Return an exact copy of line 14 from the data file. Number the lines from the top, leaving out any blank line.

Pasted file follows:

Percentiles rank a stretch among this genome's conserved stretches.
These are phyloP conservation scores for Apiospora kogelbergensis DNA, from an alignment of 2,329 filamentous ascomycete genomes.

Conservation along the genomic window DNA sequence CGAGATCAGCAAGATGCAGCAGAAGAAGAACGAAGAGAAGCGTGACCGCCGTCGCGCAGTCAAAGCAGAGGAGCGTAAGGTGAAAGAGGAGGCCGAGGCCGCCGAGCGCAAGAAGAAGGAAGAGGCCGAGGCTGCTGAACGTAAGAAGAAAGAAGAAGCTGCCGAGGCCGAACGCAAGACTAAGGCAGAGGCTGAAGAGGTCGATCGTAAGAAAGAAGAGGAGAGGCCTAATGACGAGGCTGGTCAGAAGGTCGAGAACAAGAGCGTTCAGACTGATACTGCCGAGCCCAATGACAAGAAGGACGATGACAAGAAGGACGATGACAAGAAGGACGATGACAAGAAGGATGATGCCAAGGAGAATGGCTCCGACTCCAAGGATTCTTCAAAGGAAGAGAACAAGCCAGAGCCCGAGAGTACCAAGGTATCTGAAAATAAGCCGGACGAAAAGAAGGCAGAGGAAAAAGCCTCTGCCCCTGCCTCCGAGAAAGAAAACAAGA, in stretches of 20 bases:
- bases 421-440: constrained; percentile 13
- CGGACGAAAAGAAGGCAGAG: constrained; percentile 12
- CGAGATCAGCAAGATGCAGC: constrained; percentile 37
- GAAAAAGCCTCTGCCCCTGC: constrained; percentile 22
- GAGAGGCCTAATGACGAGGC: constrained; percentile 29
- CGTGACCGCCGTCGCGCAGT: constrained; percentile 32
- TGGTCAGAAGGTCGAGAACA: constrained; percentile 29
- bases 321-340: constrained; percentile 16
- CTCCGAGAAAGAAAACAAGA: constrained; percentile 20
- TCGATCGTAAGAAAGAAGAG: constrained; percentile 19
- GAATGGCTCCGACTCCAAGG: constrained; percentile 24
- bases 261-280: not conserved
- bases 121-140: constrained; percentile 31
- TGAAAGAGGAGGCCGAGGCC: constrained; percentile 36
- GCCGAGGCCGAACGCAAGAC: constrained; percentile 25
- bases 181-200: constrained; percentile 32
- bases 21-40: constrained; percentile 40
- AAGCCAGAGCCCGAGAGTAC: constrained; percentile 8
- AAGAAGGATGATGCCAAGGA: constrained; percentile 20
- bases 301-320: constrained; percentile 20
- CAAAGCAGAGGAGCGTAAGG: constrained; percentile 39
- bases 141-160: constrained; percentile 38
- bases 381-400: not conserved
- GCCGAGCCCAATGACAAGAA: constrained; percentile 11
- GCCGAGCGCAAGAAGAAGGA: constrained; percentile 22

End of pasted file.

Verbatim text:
- GAATGGCTCCGACTCCAAGG: constrained; percentile 24